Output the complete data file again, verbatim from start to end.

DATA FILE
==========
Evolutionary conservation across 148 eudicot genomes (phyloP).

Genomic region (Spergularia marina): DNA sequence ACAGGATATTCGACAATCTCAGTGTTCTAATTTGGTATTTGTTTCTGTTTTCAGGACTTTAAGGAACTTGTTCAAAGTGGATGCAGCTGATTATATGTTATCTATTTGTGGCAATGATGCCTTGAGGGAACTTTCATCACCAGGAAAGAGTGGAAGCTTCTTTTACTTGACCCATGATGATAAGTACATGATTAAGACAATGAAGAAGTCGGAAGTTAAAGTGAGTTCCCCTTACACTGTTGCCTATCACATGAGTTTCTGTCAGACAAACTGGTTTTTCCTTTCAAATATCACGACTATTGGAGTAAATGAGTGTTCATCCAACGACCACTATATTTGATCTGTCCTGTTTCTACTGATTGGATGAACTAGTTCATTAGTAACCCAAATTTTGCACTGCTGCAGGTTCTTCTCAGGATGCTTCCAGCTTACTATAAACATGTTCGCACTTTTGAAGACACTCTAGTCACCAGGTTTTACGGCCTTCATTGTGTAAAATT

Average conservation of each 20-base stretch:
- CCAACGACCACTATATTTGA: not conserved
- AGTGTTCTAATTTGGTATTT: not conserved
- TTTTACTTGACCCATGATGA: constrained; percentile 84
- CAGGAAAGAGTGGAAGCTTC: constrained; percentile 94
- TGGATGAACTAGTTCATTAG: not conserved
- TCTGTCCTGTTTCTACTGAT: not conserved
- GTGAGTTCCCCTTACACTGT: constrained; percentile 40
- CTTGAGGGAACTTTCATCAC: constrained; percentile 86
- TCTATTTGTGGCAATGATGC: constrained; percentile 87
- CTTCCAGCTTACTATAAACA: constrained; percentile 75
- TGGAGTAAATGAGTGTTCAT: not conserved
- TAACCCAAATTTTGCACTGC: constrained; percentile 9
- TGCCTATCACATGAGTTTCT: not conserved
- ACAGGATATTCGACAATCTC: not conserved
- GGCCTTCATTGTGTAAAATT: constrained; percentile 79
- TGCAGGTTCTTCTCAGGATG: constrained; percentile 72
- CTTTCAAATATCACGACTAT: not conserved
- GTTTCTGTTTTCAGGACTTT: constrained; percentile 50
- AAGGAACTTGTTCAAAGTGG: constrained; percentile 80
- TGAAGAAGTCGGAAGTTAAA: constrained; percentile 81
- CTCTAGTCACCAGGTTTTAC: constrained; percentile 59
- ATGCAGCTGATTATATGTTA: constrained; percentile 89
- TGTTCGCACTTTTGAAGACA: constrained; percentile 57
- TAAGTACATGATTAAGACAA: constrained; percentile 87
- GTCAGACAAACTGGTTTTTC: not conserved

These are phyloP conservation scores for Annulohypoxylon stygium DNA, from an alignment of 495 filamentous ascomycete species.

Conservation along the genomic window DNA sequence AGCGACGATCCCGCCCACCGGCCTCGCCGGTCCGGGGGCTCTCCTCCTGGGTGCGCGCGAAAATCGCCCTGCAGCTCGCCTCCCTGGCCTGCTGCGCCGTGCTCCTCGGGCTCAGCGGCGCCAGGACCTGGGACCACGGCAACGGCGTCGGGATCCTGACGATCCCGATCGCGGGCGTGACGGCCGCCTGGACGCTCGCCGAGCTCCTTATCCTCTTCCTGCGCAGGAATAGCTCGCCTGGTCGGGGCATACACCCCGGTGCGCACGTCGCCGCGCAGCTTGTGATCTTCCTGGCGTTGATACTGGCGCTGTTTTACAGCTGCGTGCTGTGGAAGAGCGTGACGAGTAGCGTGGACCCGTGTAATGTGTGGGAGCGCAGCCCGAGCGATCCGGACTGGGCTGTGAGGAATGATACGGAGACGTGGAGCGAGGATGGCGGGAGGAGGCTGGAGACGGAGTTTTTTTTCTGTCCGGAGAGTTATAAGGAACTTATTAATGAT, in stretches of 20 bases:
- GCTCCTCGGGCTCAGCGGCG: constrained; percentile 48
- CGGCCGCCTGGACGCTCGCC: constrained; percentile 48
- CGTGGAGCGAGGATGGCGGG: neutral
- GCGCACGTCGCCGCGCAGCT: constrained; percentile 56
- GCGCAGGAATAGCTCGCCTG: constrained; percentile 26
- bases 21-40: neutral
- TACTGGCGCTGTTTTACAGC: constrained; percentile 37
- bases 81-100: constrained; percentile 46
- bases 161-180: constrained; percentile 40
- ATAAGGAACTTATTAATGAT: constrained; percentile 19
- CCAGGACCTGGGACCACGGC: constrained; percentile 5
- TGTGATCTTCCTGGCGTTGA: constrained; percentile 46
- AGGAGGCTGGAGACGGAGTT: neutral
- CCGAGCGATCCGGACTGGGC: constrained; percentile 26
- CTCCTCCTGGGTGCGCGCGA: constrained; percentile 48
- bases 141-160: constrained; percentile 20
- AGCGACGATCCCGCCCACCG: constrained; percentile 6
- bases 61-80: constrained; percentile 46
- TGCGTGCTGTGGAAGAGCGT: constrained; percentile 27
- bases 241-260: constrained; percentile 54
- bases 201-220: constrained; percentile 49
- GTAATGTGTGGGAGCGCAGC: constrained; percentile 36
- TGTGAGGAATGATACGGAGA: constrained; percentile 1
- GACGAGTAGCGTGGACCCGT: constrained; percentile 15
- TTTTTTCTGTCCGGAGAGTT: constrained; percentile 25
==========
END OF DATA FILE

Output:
Evolutionary conservation across 148 eudicot genomes (phyloP).

Genomic region (Spergularia marina): DNA sequence ACAGGATATTCGACAATCTCAGTGTTCTAATTTGGTATTTGTTTCTGTTTTCAGGACTTTAAGGAACTTGTTCAAAGTGGATGCAGCTGATTATATGTTATCTATTTGTGGCAATGATGCCTTGAGGGAACTTTCATCACCAGGAAAGAGTGGAAGCTTCTTTTACTTGACCCATGATGATAAGTACATGATTAAGACAATGAAGAAGTCGGAAGTTAAAGTGAGTTCCCCTTACACTGTTGCCTATCACATGAGTTTCTGTCAGACAAACTGGTTTTTCCTTTCAAATATCACGACTATTGGAGTAAATGAGTGTTCATCCAACGACCACTATATTTGATCTGTCCTGTTTCTACTGATTGGATGAACTAGTTCATTAGTAACCCAAATTTTGCACTGCTGCAGGTTCTTCTCAGGATGCTTCCAGCTTACTATAAACATGTTCGCACTTTTGAAGACACTCTAGTCACCAGGTTTTACGGCCTTCATTGTGTAAAATT

Average conservation of each 20-base stretch:
- CCAACGACCACTATATTTGA: not conserved
- AGTGTTCTAATTTGGTATTT: not conserved
- TTTTACTTGACCCATGATGA: constrained; percentile 84
- CAGGAAAGAGTGGAAGCTTC: constrained; percentile 94
- TGGATGAACTAGTTCATTAG: not conserved
- TCTGTCCTGTTTCTACTGAT: not conserved
- GTGAGTTCCCCTTACACTGT: constrained; percentile 40
- CTTGAGGGAACTTTCATCAC: constrained; percentile 86
- TCTATTTGTGGCAATGATGC: constrained; percentile 87
- CTTCCAGCTTACTATAAACA: constrained; percentile 75
- TGGAGTAAATGAGTGTTCAT: not conserved
- TAACCCAAATTTTGCACTGC: constrained; percentile 9
- TGCCTATCACATGAGTTTCT: not conserved
- ACAGGATATTCGACAATCTC: not conserved
- GGCCTTCATTGTGTAAAATT: constrained; percentile 79
- TGCAGGTTCTTCTCAGGATG: constrained; percentile 72
- CTTTCAAATATCACGACTAT: not conserved
- GTTTCTGTTTTCAGGACTTT: constrained; percentile 50
- AAGGAACTTGTTCAAAGTGG: constrained; percentile 80
- TGAAGAAGTCGGAAGTTAAA: constrained; percentile 81
- CTCTAGTCACCAGGTTTTAC: constrained; percentile 59
- ATGCAGCTGATTATATGTTA: constrained; percentile 89
- TGTTCGCACTTTTGAAGACA: constrained; percentile 57
- TAAGTACATGATTAAGACAA: constrained; percentile 87
- GTCAGACAAACTGGTTTTTC: not conserved

These are phyloP conservation scores for Annulohypoxylon stygium DNA, from an alignment of 495 filamentous ascomycete species.

Conservation along the genomic window DNA sequence AGCGACGATCCCGCCCACCGGCCTCGCCGGTCCGGGGGCTCTCCTCCTGGGTGCGCGCGAAAATCGCCCTGCAGCTCGCCTCCCTGGCCTGCTGCGCCGTGCTCCTCGGGCTCAGCGGCGCCAGGACCTGGGACCACGGCAACGGCGTCGGGATCCTGACGATCCCGATCGCGGGCGTGACGGCCGCCTGGACGCTCGCCGAGCTCCTTATCCTCTTCCTGCGCAGGAATAGCTCGCCTGGTCGGGGCATACACCCCGGTGCGCACGTCGCCGCGCAGCTTGTGATCTTCCTGGCGTTGATACTGGCGCTGTTTTACAGCTGCGTGCTGTGGAAGAGCGTGACGAGTAGCGTGGACCCGTGTAATGTGTGGGAGCGCAGCCCGAGCGATCCGGACTGGGCTGTGAGGAATGATACGGAGACGTGGAGCGAGGATGGCGGGAGGAGGCTGGAGACGGAGTTTTTTTTCTGTCCGGAGAGTTATAAGGAACTTATTAATGAT, in stretches of 20 bases:
- GCTCCTCGGGCTCAGCGGCG: constrained; percentile 48
- CGGCCGCCTGGACGCTCGCC: constrained; percentile 48
- CGTGGAGCGAGGATGGCGGG: neutral
- GCGCACGTCGCCGCGCAGCT: constrained; percentile 56
- GCGCAGGAATAGCTCGCCTG: constrained; percentile 26
- bases 21-40: neutral
- TACTGGCGCTGTTTTACAGC: constrained; percentile 37
- bases 81-100: constrained; percentile 46
- bases 161-180: constrained; percentile 40
- ATAAGGAACTTATTAATGAT: constrained; percentile 19
- CCAGGACCTGGGACCACGGC: constrained; percentile 5
- TGTGATCTTCCTGGCGTTGA: constrained; percentile 46
- AGGAGGCTGGAGACGGAGTT: neutral
- CCGAGCGATCCGGACTGGGC: constrained; percentile 26
- CTCCTCCTGGGTGCGCGCGA: constrained; percentile 48
- bases 141-160: constrained; percentile 20
- AGCGACGATCCCGCCCACCG: constrained; percentile 6
- bases 61-80: constrained; percentile 46
- TGCGTGCTGTGGAAGAGCGT: constrained; percentile 27
- bases 241-260: constrained; percentile 54
- bases 201-220: constrained; percentile 49
- GTAATGTGTGGGAGCGCAGC: constrained; percentile 36
- TGTGAGGAATGATACGGAGA: constrained; percentile 1
- GACGAGTAGCGTGGACCCGT: constrained; percentile 15
- TTTTTTCTGTCCGGAGAGTT: constrained; percentile 25